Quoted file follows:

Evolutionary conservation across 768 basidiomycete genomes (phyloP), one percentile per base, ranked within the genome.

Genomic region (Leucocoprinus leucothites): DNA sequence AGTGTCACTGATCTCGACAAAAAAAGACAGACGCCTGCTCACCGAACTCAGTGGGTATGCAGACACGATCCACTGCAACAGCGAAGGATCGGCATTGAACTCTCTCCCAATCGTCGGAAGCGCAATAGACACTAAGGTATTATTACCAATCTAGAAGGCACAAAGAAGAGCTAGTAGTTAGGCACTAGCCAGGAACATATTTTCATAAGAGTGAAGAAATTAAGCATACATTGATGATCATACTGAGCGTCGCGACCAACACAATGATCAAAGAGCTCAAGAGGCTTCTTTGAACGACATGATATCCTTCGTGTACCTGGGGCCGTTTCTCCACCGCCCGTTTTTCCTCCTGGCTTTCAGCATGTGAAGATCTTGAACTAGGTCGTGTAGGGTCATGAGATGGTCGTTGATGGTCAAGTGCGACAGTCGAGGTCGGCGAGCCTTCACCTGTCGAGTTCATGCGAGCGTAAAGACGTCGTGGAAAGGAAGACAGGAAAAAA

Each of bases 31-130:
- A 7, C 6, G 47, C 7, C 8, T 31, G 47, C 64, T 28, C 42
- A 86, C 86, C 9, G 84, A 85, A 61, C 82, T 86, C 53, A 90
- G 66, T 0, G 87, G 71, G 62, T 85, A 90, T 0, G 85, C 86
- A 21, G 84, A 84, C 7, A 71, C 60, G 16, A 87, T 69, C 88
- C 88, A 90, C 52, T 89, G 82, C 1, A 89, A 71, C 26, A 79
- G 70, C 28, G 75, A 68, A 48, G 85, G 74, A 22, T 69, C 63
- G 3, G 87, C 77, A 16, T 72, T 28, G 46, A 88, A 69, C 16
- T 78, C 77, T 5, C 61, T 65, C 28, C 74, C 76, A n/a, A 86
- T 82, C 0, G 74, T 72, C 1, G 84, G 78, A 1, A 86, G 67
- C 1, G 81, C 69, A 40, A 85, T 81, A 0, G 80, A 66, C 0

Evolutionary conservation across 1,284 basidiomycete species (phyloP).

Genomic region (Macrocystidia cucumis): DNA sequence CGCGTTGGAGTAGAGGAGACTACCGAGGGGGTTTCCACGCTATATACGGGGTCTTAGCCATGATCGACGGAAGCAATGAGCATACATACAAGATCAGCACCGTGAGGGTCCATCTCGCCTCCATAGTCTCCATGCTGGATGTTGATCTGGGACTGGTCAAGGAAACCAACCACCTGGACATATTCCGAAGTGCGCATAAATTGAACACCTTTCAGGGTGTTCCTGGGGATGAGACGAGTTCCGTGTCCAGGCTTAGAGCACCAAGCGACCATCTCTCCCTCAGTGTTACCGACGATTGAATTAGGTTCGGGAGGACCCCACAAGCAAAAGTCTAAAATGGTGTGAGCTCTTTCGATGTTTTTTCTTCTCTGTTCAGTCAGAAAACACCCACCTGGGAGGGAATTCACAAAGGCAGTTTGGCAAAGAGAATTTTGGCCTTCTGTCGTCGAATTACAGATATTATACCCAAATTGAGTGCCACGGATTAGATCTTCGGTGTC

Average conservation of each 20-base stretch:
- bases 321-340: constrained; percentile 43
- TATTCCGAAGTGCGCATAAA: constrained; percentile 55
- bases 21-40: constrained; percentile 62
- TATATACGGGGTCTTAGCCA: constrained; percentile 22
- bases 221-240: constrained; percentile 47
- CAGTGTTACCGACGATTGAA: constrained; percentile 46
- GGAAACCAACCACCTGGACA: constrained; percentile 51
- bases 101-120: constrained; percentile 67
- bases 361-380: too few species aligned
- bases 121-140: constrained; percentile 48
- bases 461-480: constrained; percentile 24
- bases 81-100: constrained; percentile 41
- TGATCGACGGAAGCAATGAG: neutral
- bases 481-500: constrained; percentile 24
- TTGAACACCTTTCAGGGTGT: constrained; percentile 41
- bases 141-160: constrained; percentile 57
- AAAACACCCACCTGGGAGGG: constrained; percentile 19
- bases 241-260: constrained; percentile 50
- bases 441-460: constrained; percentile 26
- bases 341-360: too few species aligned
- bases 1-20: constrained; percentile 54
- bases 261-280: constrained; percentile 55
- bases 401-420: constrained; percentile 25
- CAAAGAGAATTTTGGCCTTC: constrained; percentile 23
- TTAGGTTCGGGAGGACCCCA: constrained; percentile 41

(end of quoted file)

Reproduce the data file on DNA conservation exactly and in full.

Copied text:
Evolutionary conservation across 768 basidiomycete genomes (phyloP), one percentile per base, ranked within the genome.

Genomic region (Leucocoprinus leucothites): DNA sequence AGTGTCACTGATCTCGACAAAAAAAGACAGACGCCTGCTCACCGAACTCAGTGGGTATGCAGACACGATCCACTGCAACAGCGAAGGATCGGCATTGAACTCTCTCCCAATCGTCGGAAGCGCAATAGACACTAAGGTATTATTACCAATCTAGAAGGCACAAAGAAGAGCTAGTAGTTAGGCACTAGCCAGGAACATATTTTCATAAGAGTGAAGAAATTAAGCATACATTGATGATCATACTGAGCGTCGCGACCAACACAATGATCAAAGAGCTCAAGAGGCTTCTTTGAACGACATGATATCCTTCGTGTACCTGGGGCCGTTTCTCCACCGCCCGTTTTTCCTCCTGGCTTTCAGCATGTGAAGATCTTGAACTAGGTCGTGTAGGGTCATGAGATGGTCGTTGATGGTCAAGTGCGACAGTCGAGGTCGGCGAGCCTTCACCTGTCGAGTTCATGCGAGCGTAAAGACGTCGTGGAAAGGAAGACAGGAAAAAA

Each of bases 31-130:
- A 7, C 6, G 47, C 7, C 8, T 31, G 47, C 64, T 28, C 42
- A 86, C 86, C 9, G 84, A 85, A 61, C 82, T 86, C 53, A 90
- G 66, T 0, G 87, G 71, G 62, T 85, A 90, T 0, G 85, C 86
- A 21, G 84, A 84, C 7, A 71, C 60, G 16, A 87, T 69, C 88
- C 88, A 90, C 52, T 89, G 82, C 1, A 89, A 71, C 26, A 79
- G 70, C 28, G 75, A 68, A 48, G 85, G 74, A 22, T 69, C 63
- G 3, G 87, C 77, A 16, T 72, T 28, G 46, A 88, A 69, C 16
- T 78, C 77, T 5, C 61, T 65, C 28, C 74, C 76, A n/a, A 86
- T 82, C 0, G 74, T 72, C 1, G 84, G 78, A 1, A 86, G 67
- C 1, G 81, C 69, A 40, A 85, T 81, A 0, G 80, A 66, C 0

Evolutionary conservation across 1,284 basidiomycete species (phyloP).

Genomic region (Macrocystidia cucumis): DNA sequence CGCGTTGGAGTAGAGGAGACTACCGAGGGGGTTTCCACGCTATATACGGGGTCTTAGCCATGATCGACGGAAGCAATGAGCATACATACAAGATCAGCACCGTGAGGGTCCATCTCGCCTCCATAGTCTCCATGCTGGATGTTGATCTGGGACTGGTCAAGGAAACCAACCACCTGGACATATTCCGAAGTGCGCATAAATTGAACACCTTTCAGGGTGTTCCTGGGGATGAGACGAGTTCCGTGTCCAGGCTTAGAGCACCAAGCGACCATCTCTCCCTCAGTGTTACCGACGATTGAATTAGGTTCGGGAGGACCCCACAAGCAAAAGTCTAAAATGGTGTGAGCTCTTTCGATGTTTTTTCTTCTCTGTTCAGTCAGAAAACACCCACCTGGGAGGGAATTCACAAAGGCAGTTTGGCAAAGAGAATTTTGGCCTTCTGTCGTCGAATTACAGATATTATACCCAAATTGAGTGCCACGGATTAGATCTTCGGTGTC

Average conservation of each 20-base stretch:
- bases 321-340: constrained; percentile 43
- TATTCCGAAGTGCGCATAAA: constrained; percentile 55
- bases 21-40: constrained; percentile 62
- TATATACGGGGTCTTAGCCA: constrained; percentile 22
- bases 221-240: constrained; percentile 47
- CAGTGTTACCGACGATTGAA: constrained; percentile 46
- GGAAACCAACCACCTGGACA: constrained; percentile 51
- bases 101-120: constrained; percentile 67
- bases 361-380: too few species aligned
- bases 121-140: constrained; percentile 48
- bases 461-480: constrained; percentile 24
- bases 81-100: constrained; percentile 41
- TGATCGACGGAAGCAATGAG: neutral
- bases 481-500: constrained; percentile 24
- TTGAACACCTTTCAGGGTGT: constrained; percentile 41
- bases 141-160: constrained; percentile 57
- AAAACACCCACCTGGGAGGG: constrained; percentile 19
- bases 241-260: constrained; percentile 50
- bases 441-460: constrained; percentile 26
- bases 341-360: too few species aligned
- bases 1-20: constrained; percentile 54
- bases 261-280: constrained; percentile 55
- bases 401-420: constrained; percentile 25
- CAAAGAGAATTTTGGCCTTC: constrained; percentile 23
- TTAGGTTCGGGAGGACCCCA: constrained; percentile 41